Midnight babies say 'hello, world' on National Day

Mr Eddy Kulniawan and his wife Rabitah Razali with their newborn son Emir Rayhan.
Mr Eddy Kulniawan and his wife Rabitah Razali with their newborn son Emir Rayhan. PHOTO: RAFFLES HOSPITAL

SINGAPORE - Gloomy skies marked the morning of National Day, but for the family of Mr Eddy Kurniawan, it could not have been brighter.

At exactly midnight on Wednesday (Aug 9), his first child was born, becoming one of two Singaporean babies reported by two hospitals here to have been naturally born at exactly 00:00:00 hours on Aug 9, making them the first National Day babies of 2017.

The arrival of baby boy Emir Rayhan - whose name means "prince" and "flower in heaven" - at Raffles Hospital 12 days earlier than expected was a surprise.

But it did not faze 28-year-old Mr Kurniawan, an airport emergency services officer.

He said of his wife, 28-year-old Housing Board administrative executive Rabitah Razali: "I whispered words of encouragement to her and said prayers. I also extended my arm to her and she gripped it very hard." She endured an 18-hour labour to deliver a 50cm-tall Emir tipping the scales at 3.3kg.

Mr Kurniawan even cut the umbilical cord himself, at the encouragement of the doctor.

The moment it was over, Madam Rabitah burst into tears, when the extreme pain she had endured for hours suddenly "dropped to zero".

"I feel quite honoured because this is a special day and we can celebrate with the whole nation," said Madam Rabitah.

In fact, she had already requested that visiting family and friends observe a dress code of red and white, she quipped.

Someone even sent her a text, joking that since Emir was born on National Day, he should be named Sang Nila Utama - a prince who is said to have founded pre-colonial Singapore.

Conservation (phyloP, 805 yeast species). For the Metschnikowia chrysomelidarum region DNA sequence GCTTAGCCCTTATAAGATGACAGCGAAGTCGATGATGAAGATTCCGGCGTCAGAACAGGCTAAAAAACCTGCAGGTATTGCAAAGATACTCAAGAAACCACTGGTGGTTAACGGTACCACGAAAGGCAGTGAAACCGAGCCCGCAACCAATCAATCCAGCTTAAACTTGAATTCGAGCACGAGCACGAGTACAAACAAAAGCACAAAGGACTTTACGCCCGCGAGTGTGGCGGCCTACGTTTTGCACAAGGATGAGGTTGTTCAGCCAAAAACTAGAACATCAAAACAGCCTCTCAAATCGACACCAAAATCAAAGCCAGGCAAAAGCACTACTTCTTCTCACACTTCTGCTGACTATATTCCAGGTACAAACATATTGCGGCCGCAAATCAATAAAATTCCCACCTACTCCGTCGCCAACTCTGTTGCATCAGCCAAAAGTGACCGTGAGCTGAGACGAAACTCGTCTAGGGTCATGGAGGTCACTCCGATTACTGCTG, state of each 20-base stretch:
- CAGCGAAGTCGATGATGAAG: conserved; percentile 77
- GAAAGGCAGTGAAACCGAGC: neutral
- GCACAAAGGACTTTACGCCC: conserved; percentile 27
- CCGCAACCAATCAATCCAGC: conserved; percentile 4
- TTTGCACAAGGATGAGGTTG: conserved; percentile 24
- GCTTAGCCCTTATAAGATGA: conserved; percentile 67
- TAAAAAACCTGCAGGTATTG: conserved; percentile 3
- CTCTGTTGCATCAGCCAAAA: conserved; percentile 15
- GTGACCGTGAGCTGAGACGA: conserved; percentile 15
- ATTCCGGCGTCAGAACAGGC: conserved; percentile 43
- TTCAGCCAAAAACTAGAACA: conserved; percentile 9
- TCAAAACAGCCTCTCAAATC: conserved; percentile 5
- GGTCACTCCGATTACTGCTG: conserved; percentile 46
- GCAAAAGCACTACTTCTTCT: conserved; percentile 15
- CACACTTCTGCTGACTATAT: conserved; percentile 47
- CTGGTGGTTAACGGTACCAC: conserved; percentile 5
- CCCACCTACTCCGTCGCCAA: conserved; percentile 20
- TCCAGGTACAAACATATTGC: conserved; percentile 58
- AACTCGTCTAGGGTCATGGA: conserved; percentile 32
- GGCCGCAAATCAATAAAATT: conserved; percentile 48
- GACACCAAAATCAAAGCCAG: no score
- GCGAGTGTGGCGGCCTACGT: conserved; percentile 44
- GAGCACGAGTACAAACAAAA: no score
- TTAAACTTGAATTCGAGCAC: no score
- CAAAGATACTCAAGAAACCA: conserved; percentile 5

Mr Kurniawan's brother, customer service officer Izad Razali, 36, was waiting at home with their mother and other relatives, anxiously monitoring the family's WhatsApp phone messaging group.

When another brother finally broke the good news from the hospital, there was a flood of congratulatory messages.

"I could not sleep the whole night," said Mr Izad. "I wanted to go to the hospital straight away but my mother said it's better to go in the morning."

The situation at Mount Alvernia Hospital in the final minutes of Aug 8 was no less tense - former Singapore Airlines stewardess Soh Bei En, 29, was screaming the house down.


Ms Soh Bei En and Mr Tan Shi Chang with their first child Matheus Tan Pin Xu. ST PHOTO: LAU FOOK KONG

Her first child, Matheus Tan Pin Xu, was six days overdue and a little oversized, at nearly 4kg.

And when he finally popped out, he cried almost as loudly as she did. But he soon calmed down when father Tan Shi Chang, an HR executive, 34, took him to one side and soothed him by saying, "Papa is here".

Ms Soh, who is good in Chinese, said she and Mr Tan had started thinking about possible Chinese names for the baby as soon as she became pregnant.

They experimented with different character combinations, finally settling on the Chinese character "pin", which stands for "personality", and "xu", which means "bright and cheerful".

Their first child has certainly started life on a bright and cheerful note, but celebrations will come a bit later.

As a loving and responsible husband, Mr Tan said of his wife: "She needs to rest."